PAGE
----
Mr. Deeds Goes to Town
Director: Frank Capra
Mr. Longfellow Deeds (Gary Cooper) lives a quiet life in Mandrake Falls, Vermont, making his living by writing postcard poetry and playing the tuba in the town band. One day he inherits a fortune from a wealthy uncle. The deceased man's lawyer and a press agent pick up Mr. Deeds in Mandrake Falls and take him to New York City.
Scene: Mr. Deeds plays the tuba, chases the butler Walter (Raymond Walburn) and is fascinated by the echo.
Soon Mr. Deeds is bored with all responsibilities his wealth means and is longing to go back to Mandrake Falls. But then he meets Louise "Babe" Bennett (Jean Arthur), a cute big town lady in distress. She makes him happier - he becomes interested in her and spends a lot of time with her.
What he doesn't know about Miss Bennett is that she actually is a hot-shot reporter, who only wants to come close to him so that she can write articles about Longfellow Deeds, who's inheritance has become big news in New York.
Her plan goes along just fine, re-naming Mr. Deeds in the newspapers as "The Cinderella Man". Her articles are popular, and soon all the town is laughing behind Mr. Deeds' back and spread rumours about him.
However, Miss Bennett's feelings towards Mr. Deeds start to change, and soon her guilty conscience gives her a hard time to continue her writing.
Mr. Deeds realizes that he has been cheated by Miss Bennett and stops seeing her. He feels that living as a wealthy big town man isn't the life he wants to live, and decides to give away his fortune to the starving farmers who lost all their money during the Depression.
But another problem arises. There is another man who also was the nephew of the deceased millionaire. He and his wife sees their chance to get a hold of the fortune by suing Mr. Deeds for being to mentally unstable to take care of that large amount of money.
After all - what normal man would want to give away an entire fortune?
Mr. Deeds Goes to Town ends with a brilliant court room scene, which at first seems hopeless. Mr. Deeds has lost all his hope in his fellow men and listens to the charges without contradiction, a dejected expression on his face and with his head leaning on his hand.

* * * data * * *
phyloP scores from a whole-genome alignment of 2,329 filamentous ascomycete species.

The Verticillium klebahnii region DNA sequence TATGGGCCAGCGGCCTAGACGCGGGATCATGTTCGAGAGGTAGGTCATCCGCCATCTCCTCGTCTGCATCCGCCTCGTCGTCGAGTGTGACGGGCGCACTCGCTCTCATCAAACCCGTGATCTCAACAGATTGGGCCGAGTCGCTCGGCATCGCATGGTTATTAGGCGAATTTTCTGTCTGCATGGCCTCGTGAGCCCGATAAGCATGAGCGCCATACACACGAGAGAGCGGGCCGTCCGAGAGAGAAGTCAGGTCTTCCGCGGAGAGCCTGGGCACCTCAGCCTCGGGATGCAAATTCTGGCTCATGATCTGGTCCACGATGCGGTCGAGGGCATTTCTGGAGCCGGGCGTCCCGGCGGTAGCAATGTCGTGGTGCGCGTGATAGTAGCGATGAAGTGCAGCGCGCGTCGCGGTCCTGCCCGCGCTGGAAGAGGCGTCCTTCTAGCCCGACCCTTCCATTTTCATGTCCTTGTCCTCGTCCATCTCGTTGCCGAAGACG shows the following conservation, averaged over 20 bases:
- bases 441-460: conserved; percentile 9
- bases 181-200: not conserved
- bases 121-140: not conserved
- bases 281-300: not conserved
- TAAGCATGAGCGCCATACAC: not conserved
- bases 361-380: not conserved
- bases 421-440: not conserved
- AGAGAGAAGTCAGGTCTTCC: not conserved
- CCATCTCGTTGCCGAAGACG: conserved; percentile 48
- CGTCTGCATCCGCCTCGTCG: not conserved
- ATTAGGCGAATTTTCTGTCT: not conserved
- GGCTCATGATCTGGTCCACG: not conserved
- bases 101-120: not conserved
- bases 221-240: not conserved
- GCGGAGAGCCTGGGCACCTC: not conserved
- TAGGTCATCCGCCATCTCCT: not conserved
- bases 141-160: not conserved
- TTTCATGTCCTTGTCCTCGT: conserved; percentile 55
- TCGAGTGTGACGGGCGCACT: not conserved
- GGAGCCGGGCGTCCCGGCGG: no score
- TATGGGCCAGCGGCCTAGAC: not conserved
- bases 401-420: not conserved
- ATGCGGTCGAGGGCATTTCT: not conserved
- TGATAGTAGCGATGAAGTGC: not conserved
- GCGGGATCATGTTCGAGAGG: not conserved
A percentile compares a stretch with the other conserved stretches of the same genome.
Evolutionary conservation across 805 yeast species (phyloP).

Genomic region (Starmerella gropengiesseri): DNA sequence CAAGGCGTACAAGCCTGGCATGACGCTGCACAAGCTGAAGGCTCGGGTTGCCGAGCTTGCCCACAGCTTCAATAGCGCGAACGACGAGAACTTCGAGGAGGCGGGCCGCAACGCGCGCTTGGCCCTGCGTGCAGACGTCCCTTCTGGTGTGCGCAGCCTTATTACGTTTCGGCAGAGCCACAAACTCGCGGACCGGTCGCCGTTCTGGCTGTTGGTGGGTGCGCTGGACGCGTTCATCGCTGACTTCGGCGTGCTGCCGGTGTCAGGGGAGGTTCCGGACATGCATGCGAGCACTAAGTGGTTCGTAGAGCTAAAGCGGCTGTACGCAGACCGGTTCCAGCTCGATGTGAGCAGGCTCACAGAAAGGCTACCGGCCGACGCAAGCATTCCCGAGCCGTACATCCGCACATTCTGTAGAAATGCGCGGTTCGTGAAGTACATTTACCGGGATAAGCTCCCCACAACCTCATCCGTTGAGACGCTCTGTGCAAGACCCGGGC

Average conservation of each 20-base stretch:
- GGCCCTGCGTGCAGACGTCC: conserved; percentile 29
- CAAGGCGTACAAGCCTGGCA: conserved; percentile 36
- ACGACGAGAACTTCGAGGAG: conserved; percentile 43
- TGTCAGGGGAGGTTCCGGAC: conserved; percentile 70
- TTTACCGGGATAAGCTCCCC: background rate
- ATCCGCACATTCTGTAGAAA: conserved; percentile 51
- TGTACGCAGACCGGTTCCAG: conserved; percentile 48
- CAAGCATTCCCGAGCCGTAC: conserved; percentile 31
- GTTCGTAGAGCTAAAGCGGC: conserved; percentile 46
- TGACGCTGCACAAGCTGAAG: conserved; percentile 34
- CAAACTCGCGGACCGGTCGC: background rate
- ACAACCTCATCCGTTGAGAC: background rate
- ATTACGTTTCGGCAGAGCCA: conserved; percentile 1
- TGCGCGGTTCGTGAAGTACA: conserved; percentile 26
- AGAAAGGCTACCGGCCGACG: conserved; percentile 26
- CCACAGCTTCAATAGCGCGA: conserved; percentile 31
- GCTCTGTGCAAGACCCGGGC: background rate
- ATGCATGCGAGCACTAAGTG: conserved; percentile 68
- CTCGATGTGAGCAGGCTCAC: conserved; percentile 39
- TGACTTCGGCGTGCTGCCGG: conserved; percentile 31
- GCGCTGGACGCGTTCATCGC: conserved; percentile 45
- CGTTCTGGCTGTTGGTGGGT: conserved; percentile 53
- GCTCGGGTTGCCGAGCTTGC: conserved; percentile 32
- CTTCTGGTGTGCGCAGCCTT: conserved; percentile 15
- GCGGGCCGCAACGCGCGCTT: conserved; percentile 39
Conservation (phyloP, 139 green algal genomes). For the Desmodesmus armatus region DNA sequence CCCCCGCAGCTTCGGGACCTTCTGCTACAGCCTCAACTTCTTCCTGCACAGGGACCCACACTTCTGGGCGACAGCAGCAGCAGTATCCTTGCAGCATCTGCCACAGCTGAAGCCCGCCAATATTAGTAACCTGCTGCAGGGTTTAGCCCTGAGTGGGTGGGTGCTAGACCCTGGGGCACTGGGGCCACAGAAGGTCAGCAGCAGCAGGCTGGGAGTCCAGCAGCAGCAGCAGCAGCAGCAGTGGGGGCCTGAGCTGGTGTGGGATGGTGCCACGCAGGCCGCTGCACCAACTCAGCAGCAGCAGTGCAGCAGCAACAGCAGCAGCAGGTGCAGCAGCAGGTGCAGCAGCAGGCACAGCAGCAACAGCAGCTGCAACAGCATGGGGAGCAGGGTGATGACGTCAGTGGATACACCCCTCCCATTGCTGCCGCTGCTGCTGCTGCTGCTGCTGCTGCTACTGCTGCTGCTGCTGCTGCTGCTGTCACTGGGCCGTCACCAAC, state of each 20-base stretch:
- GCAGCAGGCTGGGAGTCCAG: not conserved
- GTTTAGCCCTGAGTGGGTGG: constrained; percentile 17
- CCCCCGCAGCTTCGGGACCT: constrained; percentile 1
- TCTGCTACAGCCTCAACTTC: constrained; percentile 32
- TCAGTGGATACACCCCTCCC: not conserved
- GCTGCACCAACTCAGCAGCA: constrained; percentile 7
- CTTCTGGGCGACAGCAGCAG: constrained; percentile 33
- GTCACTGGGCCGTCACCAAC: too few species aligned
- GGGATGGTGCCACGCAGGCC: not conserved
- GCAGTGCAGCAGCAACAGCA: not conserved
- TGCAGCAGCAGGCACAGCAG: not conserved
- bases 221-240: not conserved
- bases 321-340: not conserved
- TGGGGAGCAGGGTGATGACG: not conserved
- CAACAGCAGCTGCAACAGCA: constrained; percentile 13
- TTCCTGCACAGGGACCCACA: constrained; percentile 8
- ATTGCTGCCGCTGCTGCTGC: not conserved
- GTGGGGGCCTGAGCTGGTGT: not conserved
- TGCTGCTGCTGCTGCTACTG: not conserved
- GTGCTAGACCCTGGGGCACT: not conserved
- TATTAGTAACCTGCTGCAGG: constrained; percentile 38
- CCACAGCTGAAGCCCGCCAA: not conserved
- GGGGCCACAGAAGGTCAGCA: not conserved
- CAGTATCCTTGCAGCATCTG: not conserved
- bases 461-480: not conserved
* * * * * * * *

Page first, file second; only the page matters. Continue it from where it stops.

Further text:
The prosecutor points out Mr. Deeds peculiar behaviour (including the feeding of donuts to a horse and playing the tuba in strange situations). A professor states that Mr. Deeds suffers from manic depression.
Among the audience is Miss Bennett, who during the the trial make several outbursts to the foul accusations. After a while Mr. Deeds gathers enough energy to defend himself, pointing out other peoples peculiar behaviours and explaining his own.
Mr. Deeds Goes to Town is, like most of Frank Capra's pictures, a sweet and funny film with depth. And in the usual Capra way, the moral of the story becomes very obvious to the viewer. As Mr. Deeds himself states:
"People here are funny. They work so hard at living they forget how to live"
What more can I say? This is a typical feel-good film, who also makes you consider what real life really is about and what you want to fill it with. I recommend Mr. Deeds Goes to Town for the lonely person, for the the-day-after-the-night-before person, the loving couple, the hating couple, the cineast and the movie hater. But for the love of God - don't see the one with Adam Sandler. Makes you feel sick.
Longfellow Deeds: He talks about women as if they were cattle.
Walter: Every man to his taste, sir.
Longfellow Deeds: Tell me, Walter, are all these stories I hear about my uncle true?
Walter: Well, sir, he sometimes had as many as twenty in the house at the same time.
Longfellow Deeds: Twenty! What did he do with them?
Walter: That is something I was never able to find out, sir.
Louise "Babe" Bennett: That guy is either the dumbest, stupidest, most imbecilic idiot in the world, or else he's the grandest thing alive. I can't make him out.
John Cedar: [giving his name card to Deeds] I'm John Cedar, of the New York firm of Cedar, Cedar, Cedar and Budington.
Longfellow Deeds:Budington must feel like an awful stranger.
Longfellow Deeds: About my playing the tuba. Seems like a lot of fuss has been made about that. If, if a man's crazy just because he plays the tuba, then somebody'd better look into it, because there are a lot of tuba players running around loose. 'Course, I don't see any harm in it. I play mine whenever I want to concentrate. That may sound funny to some people, but everybody does something silly when they're thinking. For instance, the judge here is, is an O-filler.
Judge May: A what?
Longfellow Deeds: An O-filler. You fill in all the spaces in the O's with your pencil. I was watching him.